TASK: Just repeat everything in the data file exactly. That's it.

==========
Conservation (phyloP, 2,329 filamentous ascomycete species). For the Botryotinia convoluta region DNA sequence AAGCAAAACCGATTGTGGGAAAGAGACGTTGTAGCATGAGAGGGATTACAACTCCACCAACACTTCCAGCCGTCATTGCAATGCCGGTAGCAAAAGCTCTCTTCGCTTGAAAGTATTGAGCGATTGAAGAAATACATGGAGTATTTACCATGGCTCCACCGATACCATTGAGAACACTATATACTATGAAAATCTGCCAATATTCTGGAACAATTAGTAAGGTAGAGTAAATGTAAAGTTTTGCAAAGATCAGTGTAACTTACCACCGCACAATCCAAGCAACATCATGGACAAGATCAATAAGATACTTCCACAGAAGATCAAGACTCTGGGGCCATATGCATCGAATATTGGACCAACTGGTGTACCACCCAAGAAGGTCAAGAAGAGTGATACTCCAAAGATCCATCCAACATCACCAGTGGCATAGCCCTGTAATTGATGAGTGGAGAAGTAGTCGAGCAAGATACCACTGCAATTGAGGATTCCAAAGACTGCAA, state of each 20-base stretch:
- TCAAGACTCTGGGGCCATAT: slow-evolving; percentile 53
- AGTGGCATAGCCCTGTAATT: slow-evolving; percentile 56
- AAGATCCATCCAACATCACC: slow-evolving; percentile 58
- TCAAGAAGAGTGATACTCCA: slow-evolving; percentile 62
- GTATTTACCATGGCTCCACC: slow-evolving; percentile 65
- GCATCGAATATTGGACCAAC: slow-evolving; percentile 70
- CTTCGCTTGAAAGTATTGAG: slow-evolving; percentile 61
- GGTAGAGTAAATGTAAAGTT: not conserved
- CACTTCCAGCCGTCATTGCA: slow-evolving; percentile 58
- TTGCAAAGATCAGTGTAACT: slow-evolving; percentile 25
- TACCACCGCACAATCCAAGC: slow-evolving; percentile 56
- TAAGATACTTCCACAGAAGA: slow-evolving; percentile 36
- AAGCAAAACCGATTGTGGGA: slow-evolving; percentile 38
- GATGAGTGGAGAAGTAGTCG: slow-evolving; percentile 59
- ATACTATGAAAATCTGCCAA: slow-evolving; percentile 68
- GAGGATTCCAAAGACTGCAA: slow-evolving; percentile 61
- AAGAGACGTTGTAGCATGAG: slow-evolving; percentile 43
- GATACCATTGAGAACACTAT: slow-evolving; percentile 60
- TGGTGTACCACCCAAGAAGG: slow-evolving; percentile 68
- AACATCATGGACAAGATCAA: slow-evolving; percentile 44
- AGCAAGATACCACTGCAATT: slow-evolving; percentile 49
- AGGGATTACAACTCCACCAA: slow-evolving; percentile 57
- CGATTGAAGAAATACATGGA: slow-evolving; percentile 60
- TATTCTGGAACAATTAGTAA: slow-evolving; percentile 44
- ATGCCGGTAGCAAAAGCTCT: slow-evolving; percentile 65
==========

Conservation (phyloP, 2,329 filamentous ascomycete species). For the Botryotinia convoluta region DNA sequence AAGCAAAACCGATTGTGGGAAAGAGACGTTGTAGCATGAGAGGGATTACAACTCCACCAACACTTCCAGCCGTCATTGCAATGCCGGTAGCAAAAGCTCTCTTCGCTTGAAAGTATTGAGCGATTGAAGAAATACATGGAGTATTTACCATGGCTCCACCGATACCATTGAGAACACTATATACTATGAAAATCTGCCAATATTCTGGAACAATTAGTAAGGTAGAGTAAATGTAAAGTTTTGCAAAGATCAGTGTAACTTACCACCGCACAATCCAAGCAACATCATGGACAAGATCAATAAGATACTTCCACAGAAGATCAAGACTCTGGGGCCATATGCATCGAATATTGGACCAACTGGTGTACCACCCAAGAAGGTCAAGAAGAGTGATACTCCAAAGATCCATCCAACATCACCAGTGGCATAGCCCTGTAATTGATGAGTGGAGAAGTAGTCGAGCAAGATACCACTGCAATTGAGGATTCCAAAGACTGCAA, state of each 20-base stretch:
- TCAAGACTCTGGGGCCATAT: slow-evolving; percentile 53
- AGTGGCATAGCCCTGTAATT: slow-evolving; percentile 56
- AAGATCCATCCAACATCACC: slow-evolving; percentile 58
- TCAAGAAGAGTGATACTCCA: slow-evolving; percentile 62
- GTATTTACCATGGCTCCACC: slow-evolving; percentile 65
- GCATCGAATATTGGACCAAC: slow-evolving; percentile 70
- CTTCGCTTGAAAGTATTGAG: slow-evolving; percentile 61
- GGTAGAGTAAATGTAAAGTT: not conserved
- CACTTCCAGCCGTCATTGCA: slow-evolving; percentile 58
- TTGCAAAGATCAGTGTAACT: slow-evolving; percentile 25
- TACCACCGCACAATCCAAGC: slow-evolving; percentile 56
- TAAGATACTTCCACAGAAGA: slow-evolving; percentile 36
- AAGCAAAACCGATTGTGGGA: slow-evolving; percentile 38
- GATGAGTGGAGAAGTAGTCG: slow-evolving; percentile 59
- ATACTATGAAAATCTGCCAA: slow-evolving; percentile 68
- GAGGATTCCAAAGACTGCAA: slow-evolving; percentile 61
- AAGAGACGTTGTAGCATGAG: slow-evolving; percentile 43
- GATACCATTGAGAACACTAT: slow-evolving; percentile 60
- TGGTGTACCACCCAAGAAGG: slow-evolving; percentile 68
- AACATCATGGACAAGATCAA: slow-evolving; percentile 44
- AGCAAGATACCACTGCAATT: slow-evolving; percentile 49
- AGGGATTACAACTCCACCAA: slow-evolving; percentile 57
- CGATTGAAGAAATACATGGA: slow-evolving; percentile 60
- TATTCTGGAACAATTAGTAA: slow-evolving; percentile 44
- ATGCCGGTAGCAAAAGCTCT: slow-evolving; percentile 65